Young and foolish, 12-year old Shevaun Pennington found a friend online and decided that what he had to offer was more exciting than the boys in school.
She joins a long line of other children who have met people in chat rooms or over e-mail and been persuaded to turn an online friendship into a real-world one, with consequences that will terrify any parent.
They returned home from a holiday to discover that their son had hanged himself.
His father, Paul Kelly, has been campaigning since his son's death, five years ago, to close down pro-suicide chat rooms and websites.
New understanding Certainly, parents need to be aware of what their children are doing online, but none of us is perfect and always alert to danger.
We can restrict their access, or install safety software, but our kids also need space to grow up, privacy from even their parents, and a sense that they are trusted.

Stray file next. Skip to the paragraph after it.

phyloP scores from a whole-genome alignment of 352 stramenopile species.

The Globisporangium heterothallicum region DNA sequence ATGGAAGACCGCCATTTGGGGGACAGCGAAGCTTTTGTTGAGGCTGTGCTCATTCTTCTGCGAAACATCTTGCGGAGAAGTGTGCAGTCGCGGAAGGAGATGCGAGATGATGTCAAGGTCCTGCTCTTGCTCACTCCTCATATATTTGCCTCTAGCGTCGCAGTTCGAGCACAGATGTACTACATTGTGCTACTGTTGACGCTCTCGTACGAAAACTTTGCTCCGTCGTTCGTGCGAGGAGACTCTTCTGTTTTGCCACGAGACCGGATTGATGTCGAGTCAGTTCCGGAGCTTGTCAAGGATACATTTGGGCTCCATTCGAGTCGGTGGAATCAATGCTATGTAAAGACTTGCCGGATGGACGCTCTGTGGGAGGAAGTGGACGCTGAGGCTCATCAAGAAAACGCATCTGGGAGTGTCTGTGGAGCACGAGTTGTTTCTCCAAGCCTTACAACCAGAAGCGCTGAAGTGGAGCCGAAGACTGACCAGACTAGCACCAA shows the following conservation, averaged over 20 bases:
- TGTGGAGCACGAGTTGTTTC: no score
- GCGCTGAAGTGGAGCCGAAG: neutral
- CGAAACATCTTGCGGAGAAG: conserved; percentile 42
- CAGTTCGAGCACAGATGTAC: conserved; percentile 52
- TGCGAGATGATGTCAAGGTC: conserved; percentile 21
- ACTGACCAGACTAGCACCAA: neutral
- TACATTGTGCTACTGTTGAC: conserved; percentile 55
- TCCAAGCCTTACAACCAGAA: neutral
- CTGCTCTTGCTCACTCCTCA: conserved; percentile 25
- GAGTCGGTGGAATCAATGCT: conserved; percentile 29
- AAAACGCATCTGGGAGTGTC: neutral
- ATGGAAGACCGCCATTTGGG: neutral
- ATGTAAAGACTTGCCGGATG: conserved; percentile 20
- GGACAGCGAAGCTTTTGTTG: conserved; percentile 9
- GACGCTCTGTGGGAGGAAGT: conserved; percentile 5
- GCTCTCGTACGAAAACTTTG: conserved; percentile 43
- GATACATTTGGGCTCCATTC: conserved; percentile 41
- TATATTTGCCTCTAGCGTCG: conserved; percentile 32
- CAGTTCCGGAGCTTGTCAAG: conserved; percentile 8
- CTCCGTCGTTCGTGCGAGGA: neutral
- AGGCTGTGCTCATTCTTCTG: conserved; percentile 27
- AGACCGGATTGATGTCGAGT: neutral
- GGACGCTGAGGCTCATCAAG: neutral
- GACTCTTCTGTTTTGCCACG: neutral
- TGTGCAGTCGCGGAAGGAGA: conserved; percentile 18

Chat rooms have always been popular spots for flirting with the opposite sex.
Mr Kelly is determined to help stop others suffering the same fate: "I'm looking to prevent future sorrows and tragedies.
People will continue to die as the result of suicide chat rooms unless something is done." Simon is one of many young people whose deaths have been linked to suicide websites in recent years the most recent was a 13-year-old girl in Lytham St Anne's, Lancashire.
One of the unfortunate realities of chat rooms is that sexual talk -- sometimes harmless, sometimes explicit -- often appears in rooms that have nothing to do with dating, sex or relationships.
If you're going to spend a lot of time in chat rooms, you have to learn to ignore all the noise and concentrate on your own conversations.